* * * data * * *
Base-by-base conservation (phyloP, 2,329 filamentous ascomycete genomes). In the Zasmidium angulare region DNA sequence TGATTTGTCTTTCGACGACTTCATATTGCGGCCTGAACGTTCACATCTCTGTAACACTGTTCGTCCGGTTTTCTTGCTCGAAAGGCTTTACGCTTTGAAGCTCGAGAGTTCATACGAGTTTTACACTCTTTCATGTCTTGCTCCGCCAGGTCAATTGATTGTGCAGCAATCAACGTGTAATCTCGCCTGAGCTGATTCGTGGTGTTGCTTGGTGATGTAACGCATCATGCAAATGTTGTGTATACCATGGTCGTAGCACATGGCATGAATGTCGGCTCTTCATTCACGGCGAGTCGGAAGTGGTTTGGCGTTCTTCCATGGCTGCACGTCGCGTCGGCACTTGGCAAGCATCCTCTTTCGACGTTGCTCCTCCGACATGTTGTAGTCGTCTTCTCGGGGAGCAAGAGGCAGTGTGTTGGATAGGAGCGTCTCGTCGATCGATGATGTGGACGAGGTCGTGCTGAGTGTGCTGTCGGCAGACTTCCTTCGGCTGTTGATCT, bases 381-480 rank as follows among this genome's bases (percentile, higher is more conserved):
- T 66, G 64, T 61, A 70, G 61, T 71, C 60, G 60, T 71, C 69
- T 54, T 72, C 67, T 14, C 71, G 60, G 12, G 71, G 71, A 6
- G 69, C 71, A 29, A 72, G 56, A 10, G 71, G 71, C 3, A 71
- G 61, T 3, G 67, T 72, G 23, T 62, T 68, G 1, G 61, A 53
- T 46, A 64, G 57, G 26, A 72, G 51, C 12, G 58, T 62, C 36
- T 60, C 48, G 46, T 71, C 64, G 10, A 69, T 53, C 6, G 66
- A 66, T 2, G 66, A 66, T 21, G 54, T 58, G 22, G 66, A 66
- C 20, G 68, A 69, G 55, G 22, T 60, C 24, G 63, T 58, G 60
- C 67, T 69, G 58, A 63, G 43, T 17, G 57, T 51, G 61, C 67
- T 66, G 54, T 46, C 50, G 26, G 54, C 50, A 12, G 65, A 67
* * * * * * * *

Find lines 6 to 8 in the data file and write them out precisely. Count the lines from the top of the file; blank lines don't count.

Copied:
- T 46, A 64, G 57, G 26, A 72, G 51, C 12, G 58, T 62, C 36
- T 60, C 48, G 46, T 71, C 64, G 10, A 69, T 53, C 6, G 66
- A 66, T 2, G 66, A 66, T 21, G 54, T 58, G 22, G 66, A 66